University of Bayreuth, Press release No. 081/2021, 24 June 2021
70th Lindau Nobel Laureate Meetings include young physicists from the University of Bayreuth
The 70th Lindau Nobel Laureate Meetings are set to begin on 27 June 2021, which, due to the pandemic, will not take place at their traditional conference venue on Lake Constance but online. Two up-and-coming physicists with close ties to the University of Bayreuth will be there: Fabian Eller (23), a doctoral student at the Junior Professorship for Dynamics & Structure Formation, and Jonas Landgraf (23), who studied physics at the University of Bayreuth until recently and is currently a doctoral student at the Max Planck Institute for the Science of Light in Erlangen. The anniversary meetings are interdisciplinary in nature, with 74 Nobel Laureates from physics, chemistry, and medicine taking part.
Fabian Eller, M.Sc.
"The programme of events is very interactive, with numerous discussion rounds planned with Nobel Prize winners and particularly successful young scientists. The conference therefore promises to give new impulses for one's own scientific work and an exciting exchange of ideas and experience, from which valuable contacts could well develop for the future," says Fabian Eller.
In his dissertation, supervised by Prof. Dr. Eva M. Herzig, he is working on organic semiconductors - a ground-breaking field of research for new energy technology in which physics, chemistry, and material sciences are strongly intertwined.
His research focuses on the investigation of nanostructures using X-ray scattering and the development of a novel methodology to enable the targeted manipulation of nanostructures. Parallel to his doctoral thesis, Fabian Eller is currently completing the interdisciplinary elite study programme "Macromolecular Science" in the Elite Network Bavaria at the University of Bayreuth.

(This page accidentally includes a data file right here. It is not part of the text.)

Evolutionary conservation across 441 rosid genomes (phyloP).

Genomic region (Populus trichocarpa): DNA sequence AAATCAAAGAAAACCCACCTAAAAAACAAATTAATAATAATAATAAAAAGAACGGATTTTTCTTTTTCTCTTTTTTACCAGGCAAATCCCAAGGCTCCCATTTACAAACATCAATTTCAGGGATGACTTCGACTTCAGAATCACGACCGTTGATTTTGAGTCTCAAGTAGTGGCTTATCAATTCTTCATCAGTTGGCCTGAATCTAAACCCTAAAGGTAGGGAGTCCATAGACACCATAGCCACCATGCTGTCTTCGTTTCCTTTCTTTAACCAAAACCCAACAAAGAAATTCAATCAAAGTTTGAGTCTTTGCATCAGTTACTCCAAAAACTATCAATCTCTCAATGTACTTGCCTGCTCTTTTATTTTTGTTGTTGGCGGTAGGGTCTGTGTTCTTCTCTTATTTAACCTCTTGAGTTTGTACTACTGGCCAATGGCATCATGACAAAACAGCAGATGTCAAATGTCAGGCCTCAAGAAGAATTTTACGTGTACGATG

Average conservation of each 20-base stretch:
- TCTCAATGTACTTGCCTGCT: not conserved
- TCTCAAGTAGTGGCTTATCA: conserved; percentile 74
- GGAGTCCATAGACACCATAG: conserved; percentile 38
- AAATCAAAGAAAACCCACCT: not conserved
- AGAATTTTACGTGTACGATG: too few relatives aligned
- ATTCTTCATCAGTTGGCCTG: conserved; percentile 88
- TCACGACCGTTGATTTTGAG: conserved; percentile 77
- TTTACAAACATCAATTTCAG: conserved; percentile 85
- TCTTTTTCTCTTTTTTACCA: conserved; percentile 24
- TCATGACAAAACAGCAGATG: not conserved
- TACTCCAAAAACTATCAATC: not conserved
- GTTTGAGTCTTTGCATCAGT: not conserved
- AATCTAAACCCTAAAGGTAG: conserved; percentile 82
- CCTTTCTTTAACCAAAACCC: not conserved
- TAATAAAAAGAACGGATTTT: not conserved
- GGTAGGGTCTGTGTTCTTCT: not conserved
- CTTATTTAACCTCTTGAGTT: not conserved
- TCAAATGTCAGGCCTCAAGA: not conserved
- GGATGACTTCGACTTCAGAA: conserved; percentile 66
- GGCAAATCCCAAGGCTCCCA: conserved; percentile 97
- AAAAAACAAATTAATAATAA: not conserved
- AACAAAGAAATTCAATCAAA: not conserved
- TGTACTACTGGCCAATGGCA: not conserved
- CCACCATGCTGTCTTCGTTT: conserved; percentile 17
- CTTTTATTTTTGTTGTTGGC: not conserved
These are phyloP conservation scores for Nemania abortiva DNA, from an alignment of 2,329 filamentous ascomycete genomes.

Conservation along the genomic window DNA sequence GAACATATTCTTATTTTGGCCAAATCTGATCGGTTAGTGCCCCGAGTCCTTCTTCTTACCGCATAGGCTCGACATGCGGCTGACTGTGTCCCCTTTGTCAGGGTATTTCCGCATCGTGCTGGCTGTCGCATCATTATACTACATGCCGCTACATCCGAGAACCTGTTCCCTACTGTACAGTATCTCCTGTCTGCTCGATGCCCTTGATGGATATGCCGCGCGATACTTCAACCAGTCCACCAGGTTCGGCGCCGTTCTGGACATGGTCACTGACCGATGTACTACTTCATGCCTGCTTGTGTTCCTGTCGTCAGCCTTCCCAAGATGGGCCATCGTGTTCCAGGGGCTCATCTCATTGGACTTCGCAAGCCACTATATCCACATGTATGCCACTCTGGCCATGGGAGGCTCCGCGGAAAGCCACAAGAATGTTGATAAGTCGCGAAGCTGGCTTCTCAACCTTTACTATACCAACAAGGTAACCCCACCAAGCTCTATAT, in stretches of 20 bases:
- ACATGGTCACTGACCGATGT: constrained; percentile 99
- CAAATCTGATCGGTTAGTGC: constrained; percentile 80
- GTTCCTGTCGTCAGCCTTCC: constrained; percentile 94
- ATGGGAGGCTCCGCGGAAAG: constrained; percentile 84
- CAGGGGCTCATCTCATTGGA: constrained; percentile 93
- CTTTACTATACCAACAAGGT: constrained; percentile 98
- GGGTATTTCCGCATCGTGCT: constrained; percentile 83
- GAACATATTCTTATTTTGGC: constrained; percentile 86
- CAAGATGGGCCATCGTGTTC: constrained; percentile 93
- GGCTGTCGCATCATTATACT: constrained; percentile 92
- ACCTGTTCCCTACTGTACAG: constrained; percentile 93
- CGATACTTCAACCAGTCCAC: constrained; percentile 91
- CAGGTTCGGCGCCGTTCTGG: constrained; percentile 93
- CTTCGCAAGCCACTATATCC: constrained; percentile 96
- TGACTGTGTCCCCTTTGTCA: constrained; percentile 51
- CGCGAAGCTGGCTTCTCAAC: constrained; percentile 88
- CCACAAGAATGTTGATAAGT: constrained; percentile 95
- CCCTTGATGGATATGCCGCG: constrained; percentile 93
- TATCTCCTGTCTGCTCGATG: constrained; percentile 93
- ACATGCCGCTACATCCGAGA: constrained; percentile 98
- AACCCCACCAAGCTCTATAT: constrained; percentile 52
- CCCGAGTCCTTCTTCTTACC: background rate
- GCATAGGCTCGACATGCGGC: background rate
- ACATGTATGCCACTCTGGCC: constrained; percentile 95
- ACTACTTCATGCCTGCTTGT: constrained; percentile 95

Jonas Landgraf, M.Sc.
Jonas Landgraf studied physics at the University of Bayreuth from 2016 to 2021 and wrote his master's thesis in Prof. Dr Florian Marquardt's research group at the Max Planck Institute for the Science of Light in Erlangen. Here, as a doctoral student, he is currently researching how concepts in the field of machine learning can be transferred to physics in order to gain new insights with artificial intelligence. At the same time, he is taking part in the interdisciplinary elite study programme "Biological Physics" in the Elite Network Bavaria at the University of Bayreuth.
"I am looking forward to meeting other enthusiastic young scientists, from whose different experiences and professional competencies I’m sure I will benefit with regard to my own research work.
Artificial intelligence is a field of research in which fundamentally new insights often emerge from the networking of research approaches from different disciplines," says Jonas Landgraf.
During their school years, the two participants in the 70th Lindau Nobel Laureate Meetings repeatedly took part in regional, national, and international physics competitions with great success, before they studied physics together at the University of Bayreuth. In the process, they were scientifically supervised at the Student Research Centre of the University of Bayreuth. Here, as students from Bayreuth, they in turn worked to get pupils from the northern Bavarian region up to speed for these competitions.